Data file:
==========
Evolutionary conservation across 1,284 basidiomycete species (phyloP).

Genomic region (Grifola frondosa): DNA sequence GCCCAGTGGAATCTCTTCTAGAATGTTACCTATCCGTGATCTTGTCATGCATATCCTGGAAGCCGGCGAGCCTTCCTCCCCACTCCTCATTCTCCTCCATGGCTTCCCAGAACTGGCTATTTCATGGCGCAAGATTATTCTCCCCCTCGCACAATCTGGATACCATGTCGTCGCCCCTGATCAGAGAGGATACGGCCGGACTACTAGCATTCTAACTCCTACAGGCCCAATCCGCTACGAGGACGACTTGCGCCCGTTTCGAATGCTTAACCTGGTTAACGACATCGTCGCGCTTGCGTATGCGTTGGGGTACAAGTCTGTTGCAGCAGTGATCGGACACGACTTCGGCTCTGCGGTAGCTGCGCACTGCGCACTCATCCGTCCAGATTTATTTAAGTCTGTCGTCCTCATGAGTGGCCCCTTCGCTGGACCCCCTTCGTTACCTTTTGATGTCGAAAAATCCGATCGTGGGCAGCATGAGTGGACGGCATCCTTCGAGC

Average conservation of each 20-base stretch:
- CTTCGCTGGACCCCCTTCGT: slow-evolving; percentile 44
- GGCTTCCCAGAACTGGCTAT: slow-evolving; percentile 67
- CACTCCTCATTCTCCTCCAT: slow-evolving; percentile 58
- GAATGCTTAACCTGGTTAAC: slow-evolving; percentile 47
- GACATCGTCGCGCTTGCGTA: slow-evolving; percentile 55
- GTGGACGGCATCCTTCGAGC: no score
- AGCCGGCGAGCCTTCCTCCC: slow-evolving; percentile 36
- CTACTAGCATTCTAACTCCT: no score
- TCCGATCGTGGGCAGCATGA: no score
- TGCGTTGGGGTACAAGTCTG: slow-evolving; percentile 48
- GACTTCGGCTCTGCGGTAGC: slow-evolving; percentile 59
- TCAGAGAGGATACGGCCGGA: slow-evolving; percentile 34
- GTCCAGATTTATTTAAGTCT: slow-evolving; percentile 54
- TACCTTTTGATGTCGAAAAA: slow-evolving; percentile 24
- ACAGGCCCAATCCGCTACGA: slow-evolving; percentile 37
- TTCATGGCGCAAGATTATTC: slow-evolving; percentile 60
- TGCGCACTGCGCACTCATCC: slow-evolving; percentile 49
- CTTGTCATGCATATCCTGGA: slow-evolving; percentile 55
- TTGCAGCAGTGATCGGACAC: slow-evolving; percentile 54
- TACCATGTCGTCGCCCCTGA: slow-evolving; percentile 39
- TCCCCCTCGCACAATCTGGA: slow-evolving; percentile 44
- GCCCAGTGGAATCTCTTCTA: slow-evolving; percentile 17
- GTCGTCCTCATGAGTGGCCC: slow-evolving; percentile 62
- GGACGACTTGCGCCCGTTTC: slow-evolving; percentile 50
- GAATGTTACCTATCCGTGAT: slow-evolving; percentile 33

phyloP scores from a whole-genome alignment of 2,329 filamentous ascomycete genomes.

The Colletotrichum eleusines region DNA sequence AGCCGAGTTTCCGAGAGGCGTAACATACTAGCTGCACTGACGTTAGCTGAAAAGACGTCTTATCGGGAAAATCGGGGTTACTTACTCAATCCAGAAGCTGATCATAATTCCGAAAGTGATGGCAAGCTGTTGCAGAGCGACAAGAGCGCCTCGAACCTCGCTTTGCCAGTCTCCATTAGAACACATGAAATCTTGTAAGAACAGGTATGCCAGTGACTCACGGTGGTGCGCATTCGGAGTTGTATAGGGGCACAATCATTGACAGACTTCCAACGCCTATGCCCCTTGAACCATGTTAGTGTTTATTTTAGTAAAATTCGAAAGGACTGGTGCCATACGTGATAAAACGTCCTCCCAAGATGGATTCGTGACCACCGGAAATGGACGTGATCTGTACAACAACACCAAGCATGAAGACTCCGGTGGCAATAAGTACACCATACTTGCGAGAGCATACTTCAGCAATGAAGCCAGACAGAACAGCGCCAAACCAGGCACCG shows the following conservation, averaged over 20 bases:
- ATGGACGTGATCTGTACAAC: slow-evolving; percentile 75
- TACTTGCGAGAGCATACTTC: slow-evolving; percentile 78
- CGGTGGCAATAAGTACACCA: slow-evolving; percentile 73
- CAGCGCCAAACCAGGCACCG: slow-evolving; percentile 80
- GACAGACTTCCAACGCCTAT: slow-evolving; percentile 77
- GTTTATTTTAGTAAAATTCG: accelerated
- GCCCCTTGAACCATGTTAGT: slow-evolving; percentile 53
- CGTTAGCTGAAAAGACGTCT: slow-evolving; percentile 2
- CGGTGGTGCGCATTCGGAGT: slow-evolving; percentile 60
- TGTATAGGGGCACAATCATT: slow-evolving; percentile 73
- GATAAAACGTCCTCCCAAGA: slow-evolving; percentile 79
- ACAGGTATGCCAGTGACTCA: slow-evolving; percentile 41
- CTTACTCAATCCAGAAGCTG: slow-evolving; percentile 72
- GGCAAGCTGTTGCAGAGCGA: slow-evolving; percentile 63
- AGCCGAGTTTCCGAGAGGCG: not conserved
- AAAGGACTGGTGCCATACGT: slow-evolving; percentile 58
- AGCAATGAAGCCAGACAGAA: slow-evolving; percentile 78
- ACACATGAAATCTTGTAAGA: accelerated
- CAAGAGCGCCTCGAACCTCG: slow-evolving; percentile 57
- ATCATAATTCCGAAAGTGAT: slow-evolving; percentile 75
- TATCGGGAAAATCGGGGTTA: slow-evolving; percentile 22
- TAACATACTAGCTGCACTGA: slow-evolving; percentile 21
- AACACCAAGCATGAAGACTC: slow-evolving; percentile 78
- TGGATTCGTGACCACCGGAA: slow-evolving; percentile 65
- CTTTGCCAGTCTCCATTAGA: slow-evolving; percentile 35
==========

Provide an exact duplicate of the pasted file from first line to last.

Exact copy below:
Evolutionary conservation across 1,284 basidiomycete species (phyloP).

Genomic region (Grifola frondosa): DNA sequence GCCCAGTGGAATCTCTTCTAGAATGTTACCTATCCGTGATCTTGTCATGCATATCCTGGAAGCCGGCGAGCCTTCCTCCCCACTCCTCATTCTCCTCCATGGCTTCCCAGAACTGGCTATTTCATGGCGCAAGATTATTCTCCCCCTCGCACAATCTGGATACCATGTCGTCGCCCCTGATCAGAGAGGATACGGCCGGACTACTAGCATTCTAACTCCTACAGGCCCAATCCGCTACGAGGACGACTTGCGCCCGTTTCGAATGCTTAACCTGGTTAACGACATCGTCGCGCTTGCGTATGCGTTGGGGTACAAGTCTGTTGCAGCAGTGATCGGACACGACTTCGGCTCTGCGGTAGCTGCGCACTGCGCACTCATCCGTCCAGATTTATTTAAGTCTGTCGTCCTCATGAGTGGCCCCTTCGCTGGACCCCCTTCGTTACCTTTTGATGTCGAAAAATCCGATCGTGGGCAGCATGAGTGGACGGCATCCTTCGAGC

Average conservation of each 20-base stretch:
- CTTCGCTGGACCCCCTTCGT: slow-evolving; percentile 44
- GGCTTCCCAGAACTGGCTAT: slow-evolving; percentile 67
- CACTCCTCATTCTCCTCCAT: slow-evolving; percentile 58
- GAATGCTTAACCTGGTTAAC: slow-evolving; percentile 47
- GACATCGTCGCGCTTGCGTA: slow-evolving; percentile 55
- GTGGACGGCATCCTTCGAGC: no score
- AGCCGGCGAGCCTTCCTCCC: slow-evolving; percentile 36
- CTACTAGCATTCTAACTCCT: no score
- TCCGATCGTGGGCAGCATGA: no score
- TGCGTTGGGGTACAAGTCTG: slow-evolving; percentile 48
- GACTTCGGCTCTGCGGTAGC: slow-evolving; percentile 59
- TCAGAGAGGATACGGCCGGA: slow-evolving; percentile 34
- GTCCAGATTTATTTAAGTCT: slow-evolving; percentile 54
- TACCTTTTGATGTCGAAAAA: slow-evolving; percentile 24
- ACAGGCCCAATCCGCTACGA: slow-evolving; percentile 37
- TTCATGGCGCAAGATTATTC: slow-evolving; percentile 60
- TGCGCACTGCGCACTCATCC: slow-evolving; percentile 49
- CTTGTCATGCATATCCTGGA: slow-evolving; percentile 55
- TTGCAGCAGTGATCGGACAC: slow-evolving; percentile 54
- TACCATGTCGTCGCCCCTGA: slow-evolving; percentile 39
- TCCCCCTCGCACAATCTGGA: slow-evolving; percentile 44
- GCCCAGTGGAATCTCTTCTA: slow-evolving; percentile 17
- GTCGTCCTCATGAGTGGCCC: slow-evolving; percentile 62
- GGACGACTTGCGCCCGTTTC: slow-evolving; percentile 50
- GAATGTTACCTATCCGTGAT: slow-evolving; percentile 33

phyloP scores from a whole-genome alignment of 2,329 filamentous ascomycete genomes.

The Colletotrichum eleusines region DNA sequence AGCCGAGTTTCCGAGAGGCGTAACATACTAGCTGCACTGACGTTAGCTGAAAAGACGTCTTATCGGGAAAATCGGGGTTACTTACTCAATCCAGAAGCTGATCATAATTCCGAAAGTGATGGCAAGCTGTTGCAGAGCGACAAGAGCGCCTCGAACCTCGCTTTGCCAGTCTCCATTAGAACACATGAAATCTTGTAAGAACAGGTATGCCAGTGACTCACGGTGGTGCGCATTCGGAGTTGTATAGGGGCACAATCATTGACAGACTTCCAACGCCTATGCCCCTTGAACCATGTTAGTGTTTATTTTAGTAAAATTCGAAAGGACTGGTGCCATACGTGATAAAACGTCCTCCCAAGATGGATTCGTGACCACCGGAAATGGACGTGATCTGTACAACAACACCAAGCATGAAGACTCCGGTGGCAATAAGTACACCATACTTGCGAGAGCATACTTCAGCAATGAAGCCAGACAGAACAGCGCCAAACCAGGCACCG shows the following conservation, averaged over 20 bases:
- ATGGACGTGATCTGTACAAC: slow-evolving; percentile 75
- TACTTGCGAGAGCATACTTC: slow-evolving; percentile 78
- CGGTGGCAATAAGTACACCA: slow-evolving; percentile 73
- CAGCGCCAAACCAGGCACCG: slow-evolving; percentile 80
- GACAGACTTCCAACGCCTAT: slow-evolving; percentile 77
- GTTTATTTTAGTAAAATTCG: accelerated
- GCCCCTTGAACCATGTTAGT: slow-evolving; percentile 53
- CGTTAGCTGAAAAGACGTCT: slow-evolving; percentile 2
- CGGTGGTGCGCATTCGGAGT: slow-evolving; percentile 60
- TGTATAGGGGCACAATCATT: slow-evolving; percentile 73
- GATAAAACGTCCTCCCAAGA: slow-evolving; percentile 79
- ACAGGTATGCCAGTGACTCA: slow-evolving; percentile 41
- CTTACTCAATCCAGAAGCTG: slow-evolving; percentile 72
- GGCAAGCTGTTGCAGAGCGA: slow-evolving; percentile 63
- AGCCGAGTTTCCGAGAGGCG: not conserved
- AAAGGACTGGTGCCATACGT: slow-evolving; percentile 58
- AGCAATGAAGCCAGACAGAA: slow-evolving; percentile 78
- ACACATGAAATCTTGTAAGA: accelerated
- CAAGAGCGCCTCGAACCTCG: slow-evolving; percentile 57
- ATCATAATTCCGAAAGTGAT: slow-evolving; percentile 75
- TATCGGGAAAATCGGGGTTA: slow-evolving; percentile 22
- TAACATACTAGCTGCACTGA: slow-evolving; percentile 21
- AACACCAAGCATGAAGACTC: slow-evolving; percentile 78
- TGGATTCGTGACCACCGGAA: slow-evolving; percentile 65
- CTTTGCCAGTCTCCATTAGA: slow-evolving; percentile 35